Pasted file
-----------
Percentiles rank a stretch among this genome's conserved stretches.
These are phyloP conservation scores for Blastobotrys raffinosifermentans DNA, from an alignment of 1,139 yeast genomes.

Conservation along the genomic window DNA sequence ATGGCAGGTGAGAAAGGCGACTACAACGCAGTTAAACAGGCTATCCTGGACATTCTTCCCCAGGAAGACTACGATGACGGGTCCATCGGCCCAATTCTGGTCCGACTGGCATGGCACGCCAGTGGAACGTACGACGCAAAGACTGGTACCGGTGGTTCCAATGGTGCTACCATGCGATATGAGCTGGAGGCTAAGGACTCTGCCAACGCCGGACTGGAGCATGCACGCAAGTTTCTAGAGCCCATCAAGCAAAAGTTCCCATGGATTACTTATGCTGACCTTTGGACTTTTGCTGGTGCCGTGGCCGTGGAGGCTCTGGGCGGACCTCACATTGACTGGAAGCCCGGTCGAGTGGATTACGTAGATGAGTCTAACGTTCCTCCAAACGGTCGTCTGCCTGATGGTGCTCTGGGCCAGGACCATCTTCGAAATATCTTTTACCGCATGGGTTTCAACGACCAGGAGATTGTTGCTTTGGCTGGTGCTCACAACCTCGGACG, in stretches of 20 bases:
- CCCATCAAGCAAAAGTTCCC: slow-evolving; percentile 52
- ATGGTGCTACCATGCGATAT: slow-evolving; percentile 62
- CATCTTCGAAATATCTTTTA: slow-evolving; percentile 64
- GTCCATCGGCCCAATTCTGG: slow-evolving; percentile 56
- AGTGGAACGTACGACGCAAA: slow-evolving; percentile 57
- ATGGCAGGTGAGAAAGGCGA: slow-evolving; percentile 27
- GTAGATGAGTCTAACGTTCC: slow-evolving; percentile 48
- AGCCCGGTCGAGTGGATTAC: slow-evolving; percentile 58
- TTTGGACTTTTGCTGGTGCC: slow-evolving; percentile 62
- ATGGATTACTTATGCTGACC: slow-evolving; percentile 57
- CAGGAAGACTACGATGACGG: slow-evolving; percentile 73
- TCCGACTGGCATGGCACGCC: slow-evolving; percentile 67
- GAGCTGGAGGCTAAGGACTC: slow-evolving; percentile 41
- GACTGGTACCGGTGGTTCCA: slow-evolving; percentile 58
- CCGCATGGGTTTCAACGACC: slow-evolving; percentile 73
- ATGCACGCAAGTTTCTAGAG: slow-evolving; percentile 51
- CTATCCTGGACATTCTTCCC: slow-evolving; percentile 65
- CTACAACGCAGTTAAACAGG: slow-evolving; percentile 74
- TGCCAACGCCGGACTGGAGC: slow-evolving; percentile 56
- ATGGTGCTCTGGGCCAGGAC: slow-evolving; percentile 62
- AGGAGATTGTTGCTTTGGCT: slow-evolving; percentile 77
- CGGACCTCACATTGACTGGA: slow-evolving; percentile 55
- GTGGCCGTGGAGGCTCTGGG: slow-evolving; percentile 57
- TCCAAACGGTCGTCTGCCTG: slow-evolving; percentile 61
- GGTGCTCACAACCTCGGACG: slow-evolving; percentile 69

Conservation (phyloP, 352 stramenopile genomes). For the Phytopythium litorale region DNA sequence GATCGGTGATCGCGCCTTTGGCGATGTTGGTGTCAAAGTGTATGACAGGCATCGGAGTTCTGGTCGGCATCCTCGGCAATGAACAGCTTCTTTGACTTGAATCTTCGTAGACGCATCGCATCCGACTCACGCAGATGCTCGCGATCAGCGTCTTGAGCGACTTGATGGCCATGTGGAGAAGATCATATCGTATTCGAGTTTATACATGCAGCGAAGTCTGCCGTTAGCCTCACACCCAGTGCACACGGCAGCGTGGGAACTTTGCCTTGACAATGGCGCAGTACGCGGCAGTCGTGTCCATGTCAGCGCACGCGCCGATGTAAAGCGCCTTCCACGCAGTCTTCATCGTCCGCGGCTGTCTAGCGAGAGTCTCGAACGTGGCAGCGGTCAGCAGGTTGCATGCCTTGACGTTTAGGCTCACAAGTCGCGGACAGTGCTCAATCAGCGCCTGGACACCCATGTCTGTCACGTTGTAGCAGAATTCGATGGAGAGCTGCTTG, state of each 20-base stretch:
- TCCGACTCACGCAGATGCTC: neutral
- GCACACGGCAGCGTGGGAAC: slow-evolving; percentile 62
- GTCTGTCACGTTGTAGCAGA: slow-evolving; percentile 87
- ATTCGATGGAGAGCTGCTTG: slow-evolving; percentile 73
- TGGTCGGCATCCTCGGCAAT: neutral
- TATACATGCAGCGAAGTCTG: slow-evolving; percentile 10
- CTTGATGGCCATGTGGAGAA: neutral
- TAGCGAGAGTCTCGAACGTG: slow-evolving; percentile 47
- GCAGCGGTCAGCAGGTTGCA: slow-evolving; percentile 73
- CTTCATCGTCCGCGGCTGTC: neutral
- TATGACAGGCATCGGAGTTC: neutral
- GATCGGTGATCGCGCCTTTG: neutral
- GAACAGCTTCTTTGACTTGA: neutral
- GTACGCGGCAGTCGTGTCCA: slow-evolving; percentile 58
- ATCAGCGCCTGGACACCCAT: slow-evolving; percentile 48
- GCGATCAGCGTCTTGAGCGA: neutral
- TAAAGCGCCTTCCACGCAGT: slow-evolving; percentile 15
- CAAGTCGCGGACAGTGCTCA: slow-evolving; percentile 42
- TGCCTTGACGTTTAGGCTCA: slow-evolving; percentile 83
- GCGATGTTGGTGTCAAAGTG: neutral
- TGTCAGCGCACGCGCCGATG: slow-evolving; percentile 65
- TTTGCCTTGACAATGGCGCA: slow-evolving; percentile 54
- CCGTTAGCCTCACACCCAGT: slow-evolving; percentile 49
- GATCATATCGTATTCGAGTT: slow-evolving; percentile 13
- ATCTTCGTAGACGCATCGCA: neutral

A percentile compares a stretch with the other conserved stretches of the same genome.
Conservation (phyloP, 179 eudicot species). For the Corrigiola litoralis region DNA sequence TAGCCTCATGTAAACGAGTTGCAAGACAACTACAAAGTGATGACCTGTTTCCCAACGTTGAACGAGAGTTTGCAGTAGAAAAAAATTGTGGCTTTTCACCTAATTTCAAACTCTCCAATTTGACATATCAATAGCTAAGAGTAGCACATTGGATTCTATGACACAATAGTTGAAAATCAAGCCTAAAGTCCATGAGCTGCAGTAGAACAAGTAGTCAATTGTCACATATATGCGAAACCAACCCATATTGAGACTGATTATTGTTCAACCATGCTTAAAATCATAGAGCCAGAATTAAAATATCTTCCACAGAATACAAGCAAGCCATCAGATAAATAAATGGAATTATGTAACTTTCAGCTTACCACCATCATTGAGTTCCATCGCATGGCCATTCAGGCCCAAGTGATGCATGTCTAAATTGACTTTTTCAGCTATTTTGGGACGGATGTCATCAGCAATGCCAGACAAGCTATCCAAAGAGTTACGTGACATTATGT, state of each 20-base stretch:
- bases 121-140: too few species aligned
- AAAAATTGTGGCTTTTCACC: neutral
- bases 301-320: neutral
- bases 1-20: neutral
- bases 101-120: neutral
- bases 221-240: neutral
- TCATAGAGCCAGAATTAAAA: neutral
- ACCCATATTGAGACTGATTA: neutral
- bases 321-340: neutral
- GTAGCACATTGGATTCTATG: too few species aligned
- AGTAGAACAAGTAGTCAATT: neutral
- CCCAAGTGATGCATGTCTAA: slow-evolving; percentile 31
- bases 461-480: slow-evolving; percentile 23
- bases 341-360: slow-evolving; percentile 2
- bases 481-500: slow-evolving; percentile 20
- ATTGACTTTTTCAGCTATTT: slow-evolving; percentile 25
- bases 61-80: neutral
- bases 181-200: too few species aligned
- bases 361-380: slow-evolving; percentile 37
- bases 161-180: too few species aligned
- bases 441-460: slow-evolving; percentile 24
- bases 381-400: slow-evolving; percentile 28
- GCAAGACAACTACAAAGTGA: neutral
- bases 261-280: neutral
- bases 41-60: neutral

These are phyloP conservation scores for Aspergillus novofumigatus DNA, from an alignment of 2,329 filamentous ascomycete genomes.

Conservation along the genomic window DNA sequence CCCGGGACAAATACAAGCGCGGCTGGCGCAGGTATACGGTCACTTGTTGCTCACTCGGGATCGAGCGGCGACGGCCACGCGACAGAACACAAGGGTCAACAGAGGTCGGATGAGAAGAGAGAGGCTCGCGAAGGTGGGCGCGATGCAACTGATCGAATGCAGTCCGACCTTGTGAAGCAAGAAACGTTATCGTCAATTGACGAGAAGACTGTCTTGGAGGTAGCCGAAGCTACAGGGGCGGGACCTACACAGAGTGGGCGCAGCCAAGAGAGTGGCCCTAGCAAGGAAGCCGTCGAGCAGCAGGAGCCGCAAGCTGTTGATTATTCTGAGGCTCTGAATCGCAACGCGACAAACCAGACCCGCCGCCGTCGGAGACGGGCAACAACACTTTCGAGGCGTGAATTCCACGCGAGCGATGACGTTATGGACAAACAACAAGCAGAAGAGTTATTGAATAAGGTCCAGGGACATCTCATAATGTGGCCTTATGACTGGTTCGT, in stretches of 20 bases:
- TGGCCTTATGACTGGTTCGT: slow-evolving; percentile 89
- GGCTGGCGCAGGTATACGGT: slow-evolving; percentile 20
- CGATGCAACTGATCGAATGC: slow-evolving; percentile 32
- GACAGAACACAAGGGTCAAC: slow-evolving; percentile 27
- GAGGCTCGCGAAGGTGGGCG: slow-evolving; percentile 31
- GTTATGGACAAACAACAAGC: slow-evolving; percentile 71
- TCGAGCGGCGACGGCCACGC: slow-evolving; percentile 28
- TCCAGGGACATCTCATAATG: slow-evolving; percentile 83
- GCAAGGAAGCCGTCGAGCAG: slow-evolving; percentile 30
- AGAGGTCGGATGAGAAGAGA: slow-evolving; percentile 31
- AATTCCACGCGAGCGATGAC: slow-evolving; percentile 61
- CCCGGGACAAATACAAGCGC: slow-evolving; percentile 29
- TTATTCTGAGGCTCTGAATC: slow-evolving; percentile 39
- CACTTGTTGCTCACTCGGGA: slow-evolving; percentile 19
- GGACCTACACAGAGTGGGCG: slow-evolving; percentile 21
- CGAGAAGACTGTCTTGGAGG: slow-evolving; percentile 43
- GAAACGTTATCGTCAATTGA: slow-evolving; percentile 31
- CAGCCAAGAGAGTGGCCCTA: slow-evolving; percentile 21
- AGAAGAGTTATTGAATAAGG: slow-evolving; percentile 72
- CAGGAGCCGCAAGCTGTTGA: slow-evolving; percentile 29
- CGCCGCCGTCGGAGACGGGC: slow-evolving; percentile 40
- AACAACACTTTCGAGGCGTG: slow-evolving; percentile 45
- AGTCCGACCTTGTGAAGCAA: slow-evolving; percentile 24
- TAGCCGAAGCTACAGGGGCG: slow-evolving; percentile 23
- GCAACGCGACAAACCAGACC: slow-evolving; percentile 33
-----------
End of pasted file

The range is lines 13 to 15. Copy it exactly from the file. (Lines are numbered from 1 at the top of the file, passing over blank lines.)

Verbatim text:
- ATGGATTACTTATGCTGACC: slow-evolving; percentile 57
- CAGGAAGACTACGATGACGG: slow-evolving; percentile 73
- TCCGACTGGCATGGCACGCC: slow-evolving; percentile 67